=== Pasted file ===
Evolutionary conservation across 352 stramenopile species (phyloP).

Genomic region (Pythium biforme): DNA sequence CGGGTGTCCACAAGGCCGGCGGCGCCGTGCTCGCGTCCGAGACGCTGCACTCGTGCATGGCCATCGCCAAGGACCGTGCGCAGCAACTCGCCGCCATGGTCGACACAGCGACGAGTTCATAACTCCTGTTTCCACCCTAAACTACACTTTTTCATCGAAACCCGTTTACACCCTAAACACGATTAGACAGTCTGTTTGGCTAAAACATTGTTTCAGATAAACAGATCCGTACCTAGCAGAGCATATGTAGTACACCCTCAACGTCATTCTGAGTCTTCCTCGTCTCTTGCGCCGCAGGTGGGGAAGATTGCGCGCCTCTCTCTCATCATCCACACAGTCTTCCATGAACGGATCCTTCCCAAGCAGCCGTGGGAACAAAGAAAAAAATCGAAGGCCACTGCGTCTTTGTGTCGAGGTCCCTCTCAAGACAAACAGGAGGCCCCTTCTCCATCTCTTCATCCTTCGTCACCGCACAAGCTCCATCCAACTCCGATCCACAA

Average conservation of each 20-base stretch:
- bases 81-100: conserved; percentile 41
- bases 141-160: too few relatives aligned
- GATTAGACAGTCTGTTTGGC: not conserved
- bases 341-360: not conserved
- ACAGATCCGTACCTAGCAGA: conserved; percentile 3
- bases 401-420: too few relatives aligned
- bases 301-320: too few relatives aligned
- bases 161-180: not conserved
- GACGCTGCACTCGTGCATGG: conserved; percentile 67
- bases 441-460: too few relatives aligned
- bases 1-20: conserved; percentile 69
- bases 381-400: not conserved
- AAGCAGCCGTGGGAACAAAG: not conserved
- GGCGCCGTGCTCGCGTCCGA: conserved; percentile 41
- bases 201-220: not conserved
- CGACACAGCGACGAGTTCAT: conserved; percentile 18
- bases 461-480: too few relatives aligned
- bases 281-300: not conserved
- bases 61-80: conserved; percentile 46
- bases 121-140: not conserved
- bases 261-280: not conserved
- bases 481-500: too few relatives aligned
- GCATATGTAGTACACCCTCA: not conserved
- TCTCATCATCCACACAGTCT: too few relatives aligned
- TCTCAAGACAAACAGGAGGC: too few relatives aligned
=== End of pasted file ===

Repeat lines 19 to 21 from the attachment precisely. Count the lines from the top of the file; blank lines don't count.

- CGACACAGCGACGAGTTCAT: conserved; percentile 18
- bases 461-480: too few relatives aligned
- bases 281-300: not conserved